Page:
It’s a cliché to say it takes a village to raise a child, but it’s a cliché some creatures have taken to heart.
A handful of animals, including ants, bees, termites, and some birds, are what scientists call “eusocial.” That is, they live in tight-knit groups in which some individuals give up some of their reproductive capacity to care for the offspring of others.
While there has been extensive study on how such reproductive strategies might emerge, the question that has long remained unanswered is why an organism might adopt such a strategy in the first place.
A new study, co-authored by Sarah Kocher, a postdoctoral researcher in Harvard’s Department of Organismic and Evolutionary Biology, may offer some answers.
So, which works better – solitary and authoritarian approaches, where the guy at the top does all the breeding.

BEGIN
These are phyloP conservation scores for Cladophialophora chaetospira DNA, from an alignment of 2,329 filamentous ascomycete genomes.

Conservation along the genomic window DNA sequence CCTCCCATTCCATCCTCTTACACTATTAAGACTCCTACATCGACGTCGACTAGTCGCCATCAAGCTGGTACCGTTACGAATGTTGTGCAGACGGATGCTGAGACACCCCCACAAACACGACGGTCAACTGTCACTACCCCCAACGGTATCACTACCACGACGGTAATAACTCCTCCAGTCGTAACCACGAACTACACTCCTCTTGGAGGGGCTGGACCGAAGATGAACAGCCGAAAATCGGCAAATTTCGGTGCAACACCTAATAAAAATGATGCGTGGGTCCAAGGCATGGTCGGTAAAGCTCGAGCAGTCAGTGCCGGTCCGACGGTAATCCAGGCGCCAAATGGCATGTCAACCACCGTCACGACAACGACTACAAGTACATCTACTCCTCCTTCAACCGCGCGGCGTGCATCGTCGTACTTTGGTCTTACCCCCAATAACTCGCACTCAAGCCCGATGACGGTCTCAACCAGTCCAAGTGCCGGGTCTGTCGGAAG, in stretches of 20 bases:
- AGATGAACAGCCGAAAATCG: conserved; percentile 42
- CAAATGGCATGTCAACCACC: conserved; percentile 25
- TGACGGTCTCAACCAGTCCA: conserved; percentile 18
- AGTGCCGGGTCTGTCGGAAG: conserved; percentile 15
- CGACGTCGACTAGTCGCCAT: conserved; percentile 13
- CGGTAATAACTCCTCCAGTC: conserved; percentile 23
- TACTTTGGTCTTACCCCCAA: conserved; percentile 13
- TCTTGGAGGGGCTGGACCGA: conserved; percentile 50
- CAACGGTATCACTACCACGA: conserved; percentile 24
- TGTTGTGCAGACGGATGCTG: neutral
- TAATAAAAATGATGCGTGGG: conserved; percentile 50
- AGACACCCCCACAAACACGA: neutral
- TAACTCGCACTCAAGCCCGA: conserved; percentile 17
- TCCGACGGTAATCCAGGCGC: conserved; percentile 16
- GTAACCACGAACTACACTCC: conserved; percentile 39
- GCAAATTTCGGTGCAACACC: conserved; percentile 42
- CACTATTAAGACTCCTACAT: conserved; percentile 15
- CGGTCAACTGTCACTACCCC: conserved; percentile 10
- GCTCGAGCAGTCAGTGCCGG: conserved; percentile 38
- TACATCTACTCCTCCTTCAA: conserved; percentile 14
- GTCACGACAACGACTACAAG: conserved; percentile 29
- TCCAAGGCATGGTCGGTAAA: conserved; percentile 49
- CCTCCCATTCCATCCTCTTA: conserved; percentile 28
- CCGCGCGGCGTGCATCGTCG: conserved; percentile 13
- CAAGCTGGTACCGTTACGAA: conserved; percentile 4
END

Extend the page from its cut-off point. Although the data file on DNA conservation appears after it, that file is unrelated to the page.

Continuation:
Or a more distributed democracy where everyone helps and some even forgo having offspring in order to sustain the community, and the reproductive strategies of others.
In this study, the former wins out early but the latter ends up being more successful.
Now this is with social insects, whose genetics results in a specific class of non-reproductive individuals.
I wonder if it might also have some impact on the complex social networks of humanity. A single authoritarian can produce many offspring but how well do those survive using a purely hierarchical approach?
Compared to ones using a more distributed path, with multiple possibilities for all individuals to reproduce freely?
Do communities that find an adequate balance between these two social strategies survive more readily?
And does humanity’s balance between hierarchical authorities and distributed democracies explain our huge success?
It’ll be interesting to find out.